Jimmy had a shot of Pappy Van Winkle the other night. He was at a bar with some friends, one of which was having an auspicious birthday, and wanted to celebrate. The bartender whispered some magic words: "We have Pappy 20, and 23. Off menu." So Jimmy ordered a shot of the 20, neat. It arrived, everyone tasted, and all praised what was a lovely, lovely brown spirit.
Then, the bill came. $150. For a single 1 and 1/2 ounce of liquid.
Let's put that sticker shock in perspective: Given that there are about 16ish shots in a 750 ml bottle, that means that this bar will make around $2400 for that brown liquid. Not a bad profit, even considering that this bottle likely cost them (because it was off-menu and likely purchased retail, from a profiteer - they wouldn't tell us exactly where) around $1000. (EDIT: A reader, Jim, correctly states that 99% of the time restaurants and bars pay wholesale for Pappy, if they have the chance to purchase. And AN ENTIRE BOTTLE of Pappy 23 retails in some markets for $149!!)
Now, we get it - we live in a free country with a Capitalist system: There are lots of popular drinks out there, astonishingly well crafted, and the producers of these drinks, if they are lucky enough for it to achieve the cult status that Pappy has, can charge "whatever the traffic will bear" as it were. But when there is rarity or cultishness around a 'WHITE WHALE' (as these types of drinks are called), profiteering inevitably comes into the picture. And we believe that it spoils the intent with which the drinks were made in the first place.
According to our sources, some distributors in the US are now tying whether or not a liquor store receives bottles of Pappy to quantity sales of other whiskies, some of which are exceedingly hard to move in large batches. In other words, a store must move X cases of another product to earn the right to 'get Pappy'. This leaves the smaller Mom and Pop stores at a huge disadvantage, as they simply can't move the number of bottles necessary to qualify. In the Craft Beer world, pursuit of rare releases like Cigar City's Hunahpu Stout have led to black/gray markets springing up, in which a profiteer will buy multiple bottles at the brewery, then sell them online for a steep markup.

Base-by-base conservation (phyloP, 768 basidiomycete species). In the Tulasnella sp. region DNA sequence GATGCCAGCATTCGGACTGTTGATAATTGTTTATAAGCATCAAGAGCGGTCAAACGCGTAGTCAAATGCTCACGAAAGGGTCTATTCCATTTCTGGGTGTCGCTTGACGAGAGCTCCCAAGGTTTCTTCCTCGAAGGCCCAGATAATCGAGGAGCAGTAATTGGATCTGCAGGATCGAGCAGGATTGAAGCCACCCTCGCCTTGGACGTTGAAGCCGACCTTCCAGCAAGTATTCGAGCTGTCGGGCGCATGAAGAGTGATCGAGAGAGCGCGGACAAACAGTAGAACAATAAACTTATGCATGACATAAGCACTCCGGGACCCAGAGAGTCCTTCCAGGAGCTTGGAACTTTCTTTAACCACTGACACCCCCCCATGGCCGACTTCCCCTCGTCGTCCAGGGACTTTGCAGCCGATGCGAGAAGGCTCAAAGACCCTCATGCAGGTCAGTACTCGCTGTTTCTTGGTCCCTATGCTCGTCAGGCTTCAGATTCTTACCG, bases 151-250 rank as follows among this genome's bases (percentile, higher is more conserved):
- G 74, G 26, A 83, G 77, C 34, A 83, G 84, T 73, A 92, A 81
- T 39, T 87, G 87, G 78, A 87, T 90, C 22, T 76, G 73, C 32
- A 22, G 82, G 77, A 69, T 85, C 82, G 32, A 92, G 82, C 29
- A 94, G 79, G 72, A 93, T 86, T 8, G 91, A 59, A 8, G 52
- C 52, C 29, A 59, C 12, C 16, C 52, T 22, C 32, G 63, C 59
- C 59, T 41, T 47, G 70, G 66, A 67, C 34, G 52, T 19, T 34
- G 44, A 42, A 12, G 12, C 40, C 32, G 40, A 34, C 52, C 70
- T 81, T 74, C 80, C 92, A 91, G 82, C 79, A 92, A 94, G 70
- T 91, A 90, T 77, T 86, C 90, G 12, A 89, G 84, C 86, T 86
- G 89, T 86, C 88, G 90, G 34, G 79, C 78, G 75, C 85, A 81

We've spoken to the good folk at Cigar City; in the case of Hunahpu Stout, they just want to make great beer, and they've set what they believe to be a fair price this beer - the fact that someone who had nothing to do with making the liquid is profiting from a black market re-sale is an insult to the work that they've put in to making it in the first place.
In both cases, the producers have the best and worst kind of success; their drinks have become astonishingly popular, but a great deal of the money that is changing hands over them never makes it back to their pockets, where it belongs.
Our advice? Stay away from profiteers. The point of having these amazing beverages is to experience them the way the producer intended - in the case of Cigar City, buy from a reputable retailer like Bruisin' Ales, or GO TO TAMPA YOURSELF - because bev-touring is awesome.
And as far as Pappy goes, we agree that it's wonderful, amazing, astonishing; but there are many, many other fantastic, aged bourbons out there that won't deliver such a blow to your wallet. Want to be super cool? Find the next one that less people know about. The Elijah Craig 23, for instance.
What about you? What are your feelings about Bev Sticker Shock, and Profiteering? Leave us a comment below.
And we'll see you next time!